A video recording of the Perspectives:Asia seminar, ‘India’s Disappearing Railways’ seminar is now available on our Griffith Asia Institute YouTube channel.
Event photos [Photo credit: Mark Sherwood, courtesy of QAGOMA].
For more event photos, please visit our GAI ‘India’s Disappearing Railways’ Facebook album.
Telling a story of his unique journey and love for the culture of India, Angus McDonald, photojournalist and travel writer spent three years compiling his final project: India’s Disappearing Railways. In this exquisite book, Angus captured the lives of those who ride, work, and live alongside the corners of India’s railways with his lens. Join Catherine Anderson, Editor of Angus McDonald’s India’s Disappearing Railways and curator of accompanying exhibitions, as she shares her insights and looks at the diversity of this vast and multi-layered country from the unique standpoint of the railways.
Catherine Anderson has a long history with the Indian sub-continent. She established NGO Kokonor in the Tibetan community of McLeod Ganj in the Western Himalayas (2005), and edited India’s Disappearing Railways (Carlton Books, 2014) and curated its accompanying exhibition in London, Sydney and Melbourne (2014-15). In 2014 she founded The Angus McDonald Trust, a health and welfare charity working in some of the most challenging regions of Burma. She has written for The Guardian, The Telegraph, and Geographical magazine, and is a Huffington Post contributor. Since 2010 she has been Chief of Staff to author, Afghanistan expert and British government minister Rory Stewart MP. Her first book, a memoir called The End of All Our Exploring will be published in February 2017. For her next book she plans to follow the journey of Victorian explorer George Ernest Morrison – ‘Morrison of Peking’ – from Shanghai to Yangon.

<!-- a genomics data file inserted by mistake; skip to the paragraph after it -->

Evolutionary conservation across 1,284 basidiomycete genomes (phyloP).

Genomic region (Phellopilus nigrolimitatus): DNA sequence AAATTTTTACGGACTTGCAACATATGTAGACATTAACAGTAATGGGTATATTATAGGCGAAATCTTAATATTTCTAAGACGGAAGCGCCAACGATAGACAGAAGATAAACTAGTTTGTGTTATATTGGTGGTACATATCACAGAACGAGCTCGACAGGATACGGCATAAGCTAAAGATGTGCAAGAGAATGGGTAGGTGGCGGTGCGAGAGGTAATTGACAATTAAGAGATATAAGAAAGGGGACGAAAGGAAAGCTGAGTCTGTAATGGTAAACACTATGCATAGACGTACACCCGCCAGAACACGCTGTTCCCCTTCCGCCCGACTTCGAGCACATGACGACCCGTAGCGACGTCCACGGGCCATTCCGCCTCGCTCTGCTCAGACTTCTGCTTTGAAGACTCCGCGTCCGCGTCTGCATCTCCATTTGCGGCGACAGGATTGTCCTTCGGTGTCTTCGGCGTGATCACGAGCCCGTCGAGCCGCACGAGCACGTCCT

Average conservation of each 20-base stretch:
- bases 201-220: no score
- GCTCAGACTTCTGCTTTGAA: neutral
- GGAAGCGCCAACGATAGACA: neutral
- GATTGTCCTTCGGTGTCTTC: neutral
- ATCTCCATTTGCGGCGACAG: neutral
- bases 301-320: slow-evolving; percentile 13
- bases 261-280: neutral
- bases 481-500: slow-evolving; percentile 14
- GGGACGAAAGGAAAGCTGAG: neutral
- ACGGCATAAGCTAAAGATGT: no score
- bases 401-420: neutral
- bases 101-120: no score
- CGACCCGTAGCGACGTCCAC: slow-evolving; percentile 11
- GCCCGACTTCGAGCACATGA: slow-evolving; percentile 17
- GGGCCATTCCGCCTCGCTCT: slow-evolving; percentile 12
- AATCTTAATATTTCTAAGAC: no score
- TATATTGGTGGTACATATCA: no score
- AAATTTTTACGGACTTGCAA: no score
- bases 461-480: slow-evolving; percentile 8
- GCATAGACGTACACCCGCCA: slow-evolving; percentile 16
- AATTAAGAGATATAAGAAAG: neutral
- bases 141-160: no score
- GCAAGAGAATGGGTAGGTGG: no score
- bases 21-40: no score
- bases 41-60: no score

This event was held on 16 February 2017 at the Gallery of Modern Art, Stanley Place, South Bank.
Perspectives:Asia seminar series is a program of public seminars designed to explore issues of contemporary culture, politics and society in our region, while also fostering public discussion of Australia’s relations with Asia. The series now in its’ twelfth year is co-hosted by the Australian Centre of Asia Pacific Art (ACAPA) Queensland Art Gallery | Gallery of Modern Art and the Griffith Asia Institute, Griffith University.